More information: Ting-Kuo Kang. “Tunable piezoresistive sensors based on pencil-on-paper.” Applied Physics Letters 104, 073117 (2014). DOI: 10.1063/1.4866440 Using graphite pencils to draw on regular paper, researchers can make some very inexpensive piezoresistive (PZR) sensors. Due to the piezoresistive effect, a sensor’s resistance changes under an applied strain, allowing it to sense mechanical stress and pressure. The first of these pencil-on-paper PZR sensors was fabricated a few years ago as an alternative to silicon PZR sensors, which are costly and require sophisticated fabrication processes. Explore further © 2014 Phys.org. All rights reserved. A pencil-on-paper PZR sensor with an integrated circuit for measuring the sensor’s voltage change under an applied stress. Credit: Kang ©2014 AIP Publishing Journal information: Applied Physics Letters “PZR sensors can be drawn by anyone with a graphite pencil and paper,” Ting-Kuo Kang, a researcher at Cheng Shiu University in Kaohsiung City, Taiwan, told Phys.org. Although graphite PZR sensors are much easier to fabricate than silicon ones, they generally are not as sensitive because graphite’s electrical properties are not as good as those of silicon. In a new study published in Applied Physics Letters, Kang has further investigated the underlying mechanisms of graphite’s PZR properties and improved the sensitivity of graphite-based PZR sensors.PZR sensitivity is characterized by the gauge factor (GF), which is defined as the ratio of the change in electrical resistance to the applied strain. While silicon PZR sensors have GFs above 100, the GFs of graphite PZR sensors are in the single digits.In experiments, Kang used 12 different grades of graphite pencils to draw U-shaped PZR sensors on paper. The pencils are graded by their ratio of graphite to clay. Grades ranged from 9B to 2H, where H denotes the hardness caused by the pencil’s clay content, and B denotes the blackness due to the graphite content. The sensors were drawn on paper that was placed on an electric scale in order to measure and maintain a consistent drawing force for each pencil-drawn sensor. The drawings were then glued on printed circuit board (PCB) strips, and a strain gauge mounted on each PCB strip. Then Kang applied cycles of stress to the sensor using a four-point bending technique, and measured the sensor’s voltage change under the applied stress through an electric circuit. He found that different pencil grades produce different GF values, and therefore different PZR sensitivities. Specifically, the higher the ratio of clay to graphite, the greater the change in resistance under the applied stress, and the greater the GF. Kang explains that these differences can be attributed to variations in the initial tunneling distances between neighboring graphite, with an increase in tunneling distance corresponding to an increase in GF.”The graphite tunneling effect is from one graphite through the insulator of clay to another graphite,” Kang said. “The tunneling structure looks like a metal-insulator-metal.”Currently, PZR sensors made of silicon are used as pressure sensors, accelerometers, and biological sensors, among other applications. As the sensitivity of pencil-drawn graphite PZR sensors continues to improve, they may also be used for these applications. Kang also plans to develop flexible and disposable sensor applications using pencil-on-paper techniques. Citation: Pencil drawing of a sensor actually is a sensor (2014, February 28) retrieved 18 August 2019 from https://phys.org/news/2014-02-pencil-sensor.html Relationship between relative resistance and applied stress for drawings with different grades of pencils. The differences stem from variations in the initial tunneling distances between neighboring graphite. Credit: Kang ©2014 AIP Publishing Noting tech needs, mining companies seek graphite This document is subject to copyright. Apart from any fair dealing for the purpose of private study or research, no part may be reproduced without the written permission. The content is provided for information purposes only.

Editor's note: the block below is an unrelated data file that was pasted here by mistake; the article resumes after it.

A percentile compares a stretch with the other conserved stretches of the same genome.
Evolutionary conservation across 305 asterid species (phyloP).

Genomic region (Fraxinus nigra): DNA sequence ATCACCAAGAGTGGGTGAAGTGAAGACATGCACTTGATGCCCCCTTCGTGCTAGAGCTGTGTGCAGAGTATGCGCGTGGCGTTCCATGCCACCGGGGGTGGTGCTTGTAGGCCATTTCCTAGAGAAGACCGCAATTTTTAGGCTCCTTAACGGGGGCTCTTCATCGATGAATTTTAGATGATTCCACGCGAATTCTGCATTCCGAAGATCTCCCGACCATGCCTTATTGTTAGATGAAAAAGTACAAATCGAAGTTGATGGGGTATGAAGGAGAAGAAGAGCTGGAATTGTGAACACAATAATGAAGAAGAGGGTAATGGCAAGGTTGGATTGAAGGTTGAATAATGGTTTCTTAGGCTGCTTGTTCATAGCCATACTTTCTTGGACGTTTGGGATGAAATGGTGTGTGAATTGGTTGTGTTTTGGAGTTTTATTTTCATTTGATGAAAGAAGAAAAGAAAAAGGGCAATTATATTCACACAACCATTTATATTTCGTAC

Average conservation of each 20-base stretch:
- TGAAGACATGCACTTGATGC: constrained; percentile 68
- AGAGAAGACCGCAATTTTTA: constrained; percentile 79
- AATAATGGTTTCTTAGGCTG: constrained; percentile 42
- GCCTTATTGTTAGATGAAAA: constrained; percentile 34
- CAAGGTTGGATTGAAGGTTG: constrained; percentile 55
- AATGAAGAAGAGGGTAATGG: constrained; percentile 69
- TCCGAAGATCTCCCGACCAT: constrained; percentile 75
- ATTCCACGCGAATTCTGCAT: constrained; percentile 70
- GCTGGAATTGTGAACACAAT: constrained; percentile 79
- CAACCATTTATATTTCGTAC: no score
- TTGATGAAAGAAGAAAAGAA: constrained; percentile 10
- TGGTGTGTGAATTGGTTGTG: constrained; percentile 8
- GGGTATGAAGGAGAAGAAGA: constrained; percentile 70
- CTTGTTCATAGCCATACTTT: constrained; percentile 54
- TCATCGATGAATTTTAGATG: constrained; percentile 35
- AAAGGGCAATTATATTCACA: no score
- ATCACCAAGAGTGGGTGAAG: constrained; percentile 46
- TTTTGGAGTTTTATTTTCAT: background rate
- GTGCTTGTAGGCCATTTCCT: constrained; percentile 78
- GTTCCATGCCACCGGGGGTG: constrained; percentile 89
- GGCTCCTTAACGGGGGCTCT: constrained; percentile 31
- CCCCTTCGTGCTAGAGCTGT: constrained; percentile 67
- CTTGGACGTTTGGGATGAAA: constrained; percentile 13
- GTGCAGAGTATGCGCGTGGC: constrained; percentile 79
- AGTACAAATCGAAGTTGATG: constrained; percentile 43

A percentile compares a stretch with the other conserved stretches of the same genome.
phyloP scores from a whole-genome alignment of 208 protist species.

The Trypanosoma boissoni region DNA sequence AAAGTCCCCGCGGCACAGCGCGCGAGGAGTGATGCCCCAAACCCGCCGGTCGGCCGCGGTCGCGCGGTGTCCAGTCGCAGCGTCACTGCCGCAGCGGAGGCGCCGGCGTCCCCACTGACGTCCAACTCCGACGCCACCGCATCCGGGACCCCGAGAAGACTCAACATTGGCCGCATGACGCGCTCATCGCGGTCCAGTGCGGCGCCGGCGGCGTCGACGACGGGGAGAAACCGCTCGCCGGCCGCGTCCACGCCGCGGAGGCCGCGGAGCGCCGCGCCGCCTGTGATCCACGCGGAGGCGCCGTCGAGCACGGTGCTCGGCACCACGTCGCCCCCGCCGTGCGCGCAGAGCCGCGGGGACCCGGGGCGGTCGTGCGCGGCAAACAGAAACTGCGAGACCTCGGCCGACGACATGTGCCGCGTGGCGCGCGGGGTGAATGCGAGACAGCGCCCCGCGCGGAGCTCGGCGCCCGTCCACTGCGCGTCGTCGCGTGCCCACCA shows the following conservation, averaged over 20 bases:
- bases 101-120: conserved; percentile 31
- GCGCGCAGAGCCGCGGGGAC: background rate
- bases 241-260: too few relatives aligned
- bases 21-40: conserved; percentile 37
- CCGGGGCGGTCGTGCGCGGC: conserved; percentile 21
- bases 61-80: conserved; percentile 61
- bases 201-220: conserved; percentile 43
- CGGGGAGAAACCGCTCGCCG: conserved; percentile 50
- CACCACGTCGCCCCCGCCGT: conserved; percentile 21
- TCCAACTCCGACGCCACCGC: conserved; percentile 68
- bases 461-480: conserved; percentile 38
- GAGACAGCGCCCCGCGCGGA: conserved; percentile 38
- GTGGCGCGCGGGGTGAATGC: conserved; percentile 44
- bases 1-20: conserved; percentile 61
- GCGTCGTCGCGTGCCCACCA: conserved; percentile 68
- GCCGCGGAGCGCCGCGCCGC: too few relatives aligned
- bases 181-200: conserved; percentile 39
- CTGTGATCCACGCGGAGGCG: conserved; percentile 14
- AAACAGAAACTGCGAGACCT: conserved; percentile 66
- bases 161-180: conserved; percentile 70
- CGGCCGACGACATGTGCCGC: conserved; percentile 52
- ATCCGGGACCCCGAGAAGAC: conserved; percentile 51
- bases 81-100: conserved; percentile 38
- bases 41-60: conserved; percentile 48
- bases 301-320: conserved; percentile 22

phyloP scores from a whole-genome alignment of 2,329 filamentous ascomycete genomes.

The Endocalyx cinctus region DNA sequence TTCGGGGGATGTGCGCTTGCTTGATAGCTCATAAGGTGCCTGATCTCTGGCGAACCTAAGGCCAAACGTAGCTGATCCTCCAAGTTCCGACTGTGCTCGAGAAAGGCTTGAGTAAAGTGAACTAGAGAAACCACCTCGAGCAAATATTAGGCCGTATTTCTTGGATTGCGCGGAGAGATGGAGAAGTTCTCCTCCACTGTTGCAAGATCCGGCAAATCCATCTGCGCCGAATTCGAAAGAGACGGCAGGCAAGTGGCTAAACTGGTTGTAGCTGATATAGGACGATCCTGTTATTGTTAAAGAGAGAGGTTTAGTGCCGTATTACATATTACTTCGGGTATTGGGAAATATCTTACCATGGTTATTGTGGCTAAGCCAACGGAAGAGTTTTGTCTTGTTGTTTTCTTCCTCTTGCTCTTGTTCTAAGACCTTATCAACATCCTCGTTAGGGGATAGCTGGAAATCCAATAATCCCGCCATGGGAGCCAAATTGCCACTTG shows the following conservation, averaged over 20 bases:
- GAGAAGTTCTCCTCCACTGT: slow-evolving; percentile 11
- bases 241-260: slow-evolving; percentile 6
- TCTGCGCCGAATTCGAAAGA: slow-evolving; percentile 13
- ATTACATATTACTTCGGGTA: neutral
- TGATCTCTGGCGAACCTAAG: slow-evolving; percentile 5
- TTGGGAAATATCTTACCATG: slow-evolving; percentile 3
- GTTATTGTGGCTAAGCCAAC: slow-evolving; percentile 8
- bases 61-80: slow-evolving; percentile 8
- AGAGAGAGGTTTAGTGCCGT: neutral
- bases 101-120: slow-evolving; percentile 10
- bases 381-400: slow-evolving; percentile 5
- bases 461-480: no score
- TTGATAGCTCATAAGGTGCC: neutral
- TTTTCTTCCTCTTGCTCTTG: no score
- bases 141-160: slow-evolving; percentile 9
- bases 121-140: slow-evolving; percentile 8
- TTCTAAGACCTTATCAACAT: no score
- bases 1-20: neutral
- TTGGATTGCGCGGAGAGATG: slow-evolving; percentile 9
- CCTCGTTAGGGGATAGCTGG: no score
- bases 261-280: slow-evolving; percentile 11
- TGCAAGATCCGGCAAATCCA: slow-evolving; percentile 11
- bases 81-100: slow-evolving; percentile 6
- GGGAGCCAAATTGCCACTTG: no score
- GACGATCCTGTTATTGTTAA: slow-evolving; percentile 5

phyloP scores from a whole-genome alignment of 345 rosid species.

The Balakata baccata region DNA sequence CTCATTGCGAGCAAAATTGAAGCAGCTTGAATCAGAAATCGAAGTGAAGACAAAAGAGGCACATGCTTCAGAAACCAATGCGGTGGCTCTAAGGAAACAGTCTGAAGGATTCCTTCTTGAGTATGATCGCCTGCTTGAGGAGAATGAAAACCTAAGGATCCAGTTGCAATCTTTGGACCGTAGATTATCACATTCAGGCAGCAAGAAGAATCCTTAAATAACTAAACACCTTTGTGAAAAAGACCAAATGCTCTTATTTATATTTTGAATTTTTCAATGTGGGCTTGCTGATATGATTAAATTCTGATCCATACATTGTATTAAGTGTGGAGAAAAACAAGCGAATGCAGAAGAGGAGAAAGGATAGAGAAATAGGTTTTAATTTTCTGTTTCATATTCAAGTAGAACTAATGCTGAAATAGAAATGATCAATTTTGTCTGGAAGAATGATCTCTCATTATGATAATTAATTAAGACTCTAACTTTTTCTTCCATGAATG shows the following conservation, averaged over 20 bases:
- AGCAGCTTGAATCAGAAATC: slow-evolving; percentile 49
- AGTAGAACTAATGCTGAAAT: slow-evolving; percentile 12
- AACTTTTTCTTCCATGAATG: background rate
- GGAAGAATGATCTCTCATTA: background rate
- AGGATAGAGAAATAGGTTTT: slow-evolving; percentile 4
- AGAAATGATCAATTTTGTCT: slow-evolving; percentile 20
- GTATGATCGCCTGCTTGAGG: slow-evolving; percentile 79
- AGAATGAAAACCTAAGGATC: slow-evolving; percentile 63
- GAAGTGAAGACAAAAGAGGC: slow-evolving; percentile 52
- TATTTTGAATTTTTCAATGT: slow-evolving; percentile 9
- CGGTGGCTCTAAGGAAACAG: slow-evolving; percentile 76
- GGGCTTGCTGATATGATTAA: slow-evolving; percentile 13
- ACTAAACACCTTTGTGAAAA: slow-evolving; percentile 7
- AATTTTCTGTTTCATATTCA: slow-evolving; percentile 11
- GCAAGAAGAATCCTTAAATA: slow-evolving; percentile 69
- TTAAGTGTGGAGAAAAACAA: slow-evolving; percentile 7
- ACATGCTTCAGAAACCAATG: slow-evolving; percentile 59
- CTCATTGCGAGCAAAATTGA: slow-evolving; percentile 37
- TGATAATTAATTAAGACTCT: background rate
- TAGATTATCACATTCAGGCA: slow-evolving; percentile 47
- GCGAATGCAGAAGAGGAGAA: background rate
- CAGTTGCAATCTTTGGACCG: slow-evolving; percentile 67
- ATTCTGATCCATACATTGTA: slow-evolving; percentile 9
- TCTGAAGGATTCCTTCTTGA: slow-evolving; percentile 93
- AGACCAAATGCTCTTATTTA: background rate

Major cities must unite against climate change: Paris mayor © 2017 Phys.org Citation: MIT professor creates reality TV series of his daily life (2017, March 27) retrieved 18 August 2019 from https://phys.org/news/2017-03-mit-professor-reality-tv-series.html Shot from In My Shoes. Credit: Cesar Hidalgo (Phys.org)—”What if the Kardashians were physicists?” asks César Hidalgo, an associate professor at MIT and director of the Collective Learning group at the MIT Media Lab. This document is subject to copyright. Apart from any fair dealing for the purpose of private study or research, no part may be reproduced without the written permission. The content is provided for information purposes only. Fortunately they’re not, but that odd-sounding blend might be the best way to imagine Hidalgo’s new project: a video series called “In My Shoes” that documents his professional life as a researcher and his personal life as a husband and father of a young daughter. The final product—eight episodes ranging in length from 10 to 20 minutes—can be viewed at https://www.inmyshoes.info. “The goal of the series is to help show younger people considering an academic career what the day-to-day of the life of a scholar is like,” he said. “Personally, I think that this would have been very useful to me 20 years ago, when I was considering an academic career but had no role models in Chile.”Hidalgo self-recorded his life over the course of three months in 2016. During that time, he traveled extensively—from Boston to Washington, D.C.; Saudi Arabia; Switzerland; Portland; Monterrey; and Paris. One of the major projects that Hidalgo was working on at the time was DataUSA, a website that presents all kinds of data (economic, demographic, health, education, housing, etc.) in a visual, rapidly digestible way. It’s intended to provide information for policymakers, business owners, students, and job-seekers.The video series, however, is not intended to inform us of the technical details of such projects. Instead we get an inside look at what’s it like to actually be the person developing and sharing these projects, complete with all of the thoughts and concerns that any ordinary person would have. Hidalgo’s narration is thoughtful, entertaining, modest, and—when it comes to what jet lag feels like after 24 hours of travel—painfully sincere. It’s a unique and personal perspective of the academic life that breaks down the traditional stereotypes—especially as we learn that even MIT professors find it challenging to dress a two-year-old in the morning. Explore further